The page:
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Democratic Fund-Raiser Is New Focus of Hearings

Associated Press
Tuesday, July 29, 1997; Page A04

Several times within days of receiving large wire transfers from the Bank of China, fund-raiser Charles Yah Lin Trie made donations to the Democratic Party or reimbursed other donors, Senate documents show.

In all, investigators have evidence that Trie received $905,000 wired from Asia by his overseas business partner, Ng Lap Seng, in 1995 and 1996 while Trie was raising money for the Democratic Party and President Clinton's legal defense fund.

The disclosures come as the Senate hearings into fund-raising abuses begin their fourth week today by turning attention to Trie, a Clinton friend who ran a trading company.

In one example, two women donated "front money" under their names last year to a Democratic fund-raiser featuring Clinton and were reimbursed from a Trie account the same day, according to one memo written by investigators.

Money had been wired to Trie's Washington account five days earlier, according to the documents obtained by the Associated Press.

The documents indicated that the U.S. bank accounts used for donations and reimbursements would not have covered those checks without the overseas transfers.

It was not known whether Trie might have had legitimate business deals and could account for the transfers. However, investigators said they have not found any legitimate source of money for Trie from his U.S. business operations, which could have legally been used for political donations.

Federal law prohibits donors from disguising contributions in the name of others and bars American companies from using any money they earned overseas to make a U.S. political donation.

The money that Trie raised for the party and the defense fund has been returned in recent months because of suspicions about its origins.

Trie, who left for China after his fund-raising stirred controversy, has not yet cooperated with the Senate Governmental Affairs Committee investigation, although investigators have pieced together transactions from subpoenaed bank records.

One chart prepared by Senate investigators states that on Feb. 14, 1996, just under $150,000 was transferred by wire from San Kin Yip Holding Co. Ltd. – a Macao-based venture of Trie and Ng Lap Seng – from the Bank of China in Hong Kong to a Trie bank account in Washington.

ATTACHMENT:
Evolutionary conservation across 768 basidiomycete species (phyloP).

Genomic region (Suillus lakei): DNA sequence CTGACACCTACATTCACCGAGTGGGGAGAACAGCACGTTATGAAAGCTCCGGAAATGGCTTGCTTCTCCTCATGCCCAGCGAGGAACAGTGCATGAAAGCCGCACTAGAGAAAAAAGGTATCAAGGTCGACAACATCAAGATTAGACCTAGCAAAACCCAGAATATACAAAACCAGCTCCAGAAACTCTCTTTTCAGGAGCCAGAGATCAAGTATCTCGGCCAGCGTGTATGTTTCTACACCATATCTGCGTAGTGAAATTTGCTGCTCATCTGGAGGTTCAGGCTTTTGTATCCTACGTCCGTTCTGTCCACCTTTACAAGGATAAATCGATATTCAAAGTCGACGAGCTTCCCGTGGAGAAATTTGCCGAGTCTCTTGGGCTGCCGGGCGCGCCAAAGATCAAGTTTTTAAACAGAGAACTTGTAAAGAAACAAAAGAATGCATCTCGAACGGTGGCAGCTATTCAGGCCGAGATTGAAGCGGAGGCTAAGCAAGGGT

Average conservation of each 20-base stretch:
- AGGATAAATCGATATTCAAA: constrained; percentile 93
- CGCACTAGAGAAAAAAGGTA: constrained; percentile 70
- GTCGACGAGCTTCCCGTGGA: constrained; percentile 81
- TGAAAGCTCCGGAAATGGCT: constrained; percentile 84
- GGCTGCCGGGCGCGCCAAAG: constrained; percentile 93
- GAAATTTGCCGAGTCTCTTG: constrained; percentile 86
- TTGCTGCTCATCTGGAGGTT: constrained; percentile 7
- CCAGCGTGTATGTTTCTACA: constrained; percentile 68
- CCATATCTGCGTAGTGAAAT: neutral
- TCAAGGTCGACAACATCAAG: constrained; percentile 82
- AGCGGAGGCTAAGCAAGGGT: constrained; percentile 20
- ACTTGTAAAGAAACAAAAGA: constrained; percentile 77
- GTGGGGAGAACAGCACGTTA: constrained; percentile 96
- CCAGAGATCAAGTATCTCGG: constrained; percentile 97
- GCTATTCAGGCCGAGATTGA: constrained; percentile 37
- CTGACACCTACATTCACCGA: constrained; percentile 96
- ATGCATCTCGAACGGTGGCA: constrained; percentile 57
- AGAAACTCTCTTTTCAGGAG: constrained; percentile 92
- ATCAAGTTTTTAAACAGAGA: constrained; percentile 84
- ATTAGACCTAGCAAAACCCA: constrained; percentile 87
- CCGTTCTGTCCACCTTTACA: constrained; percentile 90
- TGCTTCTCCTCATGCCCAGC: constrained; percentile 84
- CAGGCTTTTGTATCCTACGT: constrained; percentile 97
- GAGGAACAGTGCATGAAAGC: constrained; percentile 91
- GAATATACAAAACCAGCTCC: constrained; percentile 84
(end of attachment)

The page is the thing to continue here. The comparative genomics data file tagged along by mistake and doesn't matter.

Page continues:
A Senate investigative memo said Xiping Wang and Yue Chu, who were granted immunity from prosecution and are scheduled to testify this week, were asked by Ng to handle "front money" for donations.

"Ng Lap Seng said he wanted to attend a DNC function so that he could meet Clinton but was unable to purchase a ticket to the event himself because he was a non-citizen and non-resident," the memo said.

Ng told the women he "would reimburse them" if they contributed, the memo said.

Xiping Wang contributed a $5,000 check to the Democratic National Committee on Feb. 19, 1996, and was reimbursed from Trie's Washington account the same day. Yue Chu made contributions of $7,500 and $12,500 on Feb. 19 and was reimbursed the same day.

The donations were made at a gala dinner for Asian American donors in Washington attended by Clinton that netted $1.1 million.

Meanwhile, new details emerged Monday about the event that first thrust Trie, an Arkansas restaurateur-turned-global-businessman, into national headlines: his delivery of $640,000 in donations to Clinton's defense fund.

In a deposition obtained by the Associated Press, the lawyer who oversaw the trust fund and the return of Trie's donations described how Trie delivered the first batch of money from a Buddhist sect in early 1996.

"What was your reaction when this mound of checks and money orders came out of the envelope?" Michael Cardozo was asked.

"I wished there were curtains on the glass conference room," Cardozo responded.

He said he became suspicious quickly because some of the checks, allegedly from different donors, bore similar handwriting. After a review, the defense fund decided to return all the money Trie delivered in two visits.

Cardozo's deposition also discloses that Trie made a third, previously undisclosed visit to the fund in May 1996 to say he was bringing in another $150,000. The offer was rejected because Cardozo already had too many suspicions about the earlier money.

© Copyright 1997 The Washington Post Company

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